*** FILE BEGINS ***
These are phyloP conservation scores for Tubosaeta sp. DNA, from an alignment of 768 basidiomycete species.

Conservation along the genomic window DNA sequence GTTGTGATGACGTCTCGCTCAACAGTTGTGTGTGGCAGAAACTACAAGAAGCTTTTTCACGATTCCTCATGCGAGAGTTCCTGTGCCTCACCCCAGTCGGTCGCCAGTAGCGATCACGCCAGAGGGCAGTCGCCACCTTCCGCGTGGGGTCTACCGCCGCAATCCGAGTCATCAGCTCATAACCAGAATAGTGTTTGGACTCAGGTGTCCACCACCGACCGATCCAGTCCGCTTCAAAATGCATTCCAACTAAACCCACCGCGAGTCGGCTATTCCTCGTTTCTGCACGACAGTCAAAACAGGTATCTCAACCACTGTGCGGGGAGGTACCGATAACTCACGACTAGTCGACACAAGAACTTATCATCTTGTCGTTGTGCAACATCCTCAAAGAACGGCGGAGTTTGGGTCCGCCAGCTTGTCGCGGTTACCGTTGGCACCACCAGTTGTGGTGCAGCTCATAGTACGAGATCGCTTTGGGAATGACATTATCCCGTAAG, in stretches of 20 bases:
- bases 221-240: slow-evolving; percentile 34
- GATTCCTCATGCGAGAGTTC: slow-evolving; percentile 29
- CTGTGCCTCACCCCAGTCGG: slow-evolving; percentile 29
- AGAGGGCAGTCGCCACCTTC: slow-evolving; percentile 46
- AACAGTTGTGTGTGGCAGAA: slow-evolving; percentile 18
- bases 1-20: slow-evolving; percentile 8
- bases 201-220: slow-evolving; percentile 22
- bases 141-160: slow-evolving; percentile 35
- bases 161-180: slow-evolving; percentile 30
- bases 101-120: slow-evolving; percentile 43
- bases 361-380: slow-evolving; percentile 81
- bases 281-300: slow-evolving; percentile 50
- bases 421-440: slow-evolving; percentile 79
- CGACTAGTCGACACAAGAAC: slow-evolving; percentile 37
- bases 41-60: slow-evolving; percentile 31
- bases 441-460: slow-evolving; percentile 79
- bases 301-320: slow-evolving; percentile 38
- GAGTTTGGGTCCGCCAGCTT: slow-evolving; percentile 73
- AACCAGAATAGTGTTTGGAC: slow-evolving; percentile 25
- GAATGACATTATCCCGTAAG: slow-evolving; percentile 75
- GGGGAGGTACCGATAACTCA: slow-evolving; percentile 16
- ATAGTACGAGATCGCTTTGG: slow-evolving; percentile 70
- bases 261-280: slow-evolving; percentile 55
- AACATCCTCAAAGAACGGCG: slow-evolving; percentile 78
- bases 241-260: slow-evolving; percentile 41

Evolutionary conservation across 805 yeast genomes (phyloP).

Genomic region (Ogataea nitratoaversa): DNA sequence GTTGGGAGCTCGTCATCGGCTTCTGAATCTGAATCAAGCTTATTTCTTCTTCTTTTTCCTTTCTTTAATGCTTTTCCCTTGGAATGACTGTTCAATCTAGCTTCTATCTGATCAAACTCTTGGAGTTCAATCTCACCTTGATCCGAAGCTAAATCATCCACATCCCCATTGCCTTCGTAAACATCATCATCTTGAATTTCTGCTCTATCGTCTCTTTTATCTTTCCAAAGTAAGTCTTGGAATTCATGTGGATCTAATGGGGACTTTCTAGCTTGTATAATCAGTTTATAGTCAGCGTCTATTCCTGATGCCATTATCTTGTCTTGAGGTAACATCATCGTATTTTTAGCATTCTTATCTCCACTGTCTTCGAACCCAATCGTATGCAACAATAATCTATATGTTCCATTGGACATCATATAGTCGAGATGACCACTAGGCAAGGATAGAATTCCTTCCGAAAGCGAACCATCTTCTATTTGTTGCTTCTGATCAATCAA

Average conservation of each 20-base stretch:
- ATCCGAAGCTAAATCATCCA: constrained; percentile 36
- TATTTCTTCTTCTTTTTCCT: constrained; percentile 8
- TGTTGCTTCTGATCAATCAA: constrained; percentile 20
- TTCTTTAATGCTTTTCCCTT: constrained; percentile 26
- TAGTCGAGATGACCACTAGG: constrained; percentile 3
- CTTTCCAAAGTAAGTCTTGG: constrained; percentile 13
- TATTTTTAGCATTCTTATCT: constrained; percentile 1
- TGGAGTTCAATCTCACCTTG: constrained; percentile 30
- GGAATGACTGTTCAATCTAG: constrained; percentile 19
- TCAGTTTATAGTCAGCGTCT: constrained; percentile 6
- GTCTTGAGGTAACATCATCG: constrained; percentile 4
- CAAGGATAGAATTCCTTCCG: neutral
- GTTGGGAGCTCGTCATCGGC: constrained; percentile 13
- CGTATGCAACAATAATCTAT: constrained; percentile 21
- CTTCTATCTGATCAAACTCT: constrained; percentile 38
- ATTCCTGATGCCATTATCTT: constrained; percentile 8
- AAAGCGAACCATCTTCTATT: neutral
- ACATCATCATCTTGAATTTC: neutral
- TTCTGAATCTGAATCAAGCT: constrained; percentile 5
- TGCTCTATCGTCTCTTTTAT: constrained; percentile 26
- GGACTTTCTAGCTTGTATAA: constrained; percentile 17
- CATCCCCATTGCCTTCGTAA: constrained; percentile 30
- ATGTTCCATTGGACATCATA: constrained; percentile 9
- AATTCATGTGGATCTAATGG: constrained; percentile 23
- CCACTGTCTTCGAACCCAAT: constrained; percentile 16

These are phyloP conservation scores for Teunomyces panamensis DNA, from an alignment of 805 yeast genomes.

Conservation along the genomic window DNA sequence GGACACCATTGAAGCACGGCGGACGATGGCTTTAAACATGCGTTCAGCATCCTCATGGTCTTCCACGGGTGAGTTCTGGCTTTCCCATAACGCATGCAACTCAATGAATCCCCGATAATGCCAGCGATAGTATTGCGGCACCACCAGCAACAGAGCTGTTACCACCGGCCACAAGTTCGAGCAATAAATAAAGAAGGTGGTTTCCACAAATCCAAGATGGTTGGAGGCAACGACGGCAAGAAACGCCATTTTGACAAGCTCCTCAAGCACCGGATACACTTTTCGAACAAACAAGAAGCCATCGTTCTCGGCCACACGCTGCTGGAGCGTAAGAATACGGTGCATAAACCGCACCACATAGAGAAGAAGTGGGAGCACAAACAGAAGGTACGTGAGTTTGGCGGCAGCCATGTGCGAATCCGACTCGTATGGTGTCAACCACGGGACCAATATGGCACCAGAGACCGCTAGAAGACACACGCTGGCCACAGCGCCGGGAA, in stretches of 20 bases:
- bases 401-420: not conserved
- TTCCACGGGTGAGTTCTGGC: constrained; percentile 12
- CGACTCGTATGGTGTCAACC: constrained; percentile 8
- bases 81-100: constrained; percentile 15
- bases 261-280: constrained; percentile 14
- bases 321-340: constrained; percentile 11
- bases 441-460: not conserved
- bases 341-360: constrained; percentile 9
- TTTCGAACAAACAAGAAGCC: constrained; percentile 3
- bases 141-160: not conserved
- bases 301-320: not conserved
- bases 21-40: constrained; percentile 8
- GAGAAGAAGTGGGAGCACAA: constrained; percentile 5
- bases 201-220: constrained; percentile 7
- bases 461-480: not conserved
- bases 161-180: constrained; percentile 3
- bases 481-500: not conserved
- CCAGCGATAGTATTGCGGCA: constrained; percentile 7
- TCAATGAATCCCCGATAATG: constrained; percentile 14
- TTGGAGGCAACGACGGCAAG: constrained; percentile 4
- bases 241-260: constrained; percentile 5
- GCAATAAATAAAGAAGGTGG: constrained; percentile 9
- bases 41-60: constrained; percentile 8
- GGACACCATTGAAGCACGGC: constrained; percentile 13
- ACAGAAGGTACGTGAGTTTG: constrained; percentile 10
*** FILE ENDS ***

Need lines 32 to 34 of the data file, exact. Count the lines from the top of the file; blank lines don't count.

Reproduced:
- TATTTCTTCTTCTTTTTCCT: constrained; percentile 8
- TGTTGCTTCTGATCAATCAA: constrained; percentile 20
- TTCTTTAATGCTTTTCCCTT: constrained; percentile 26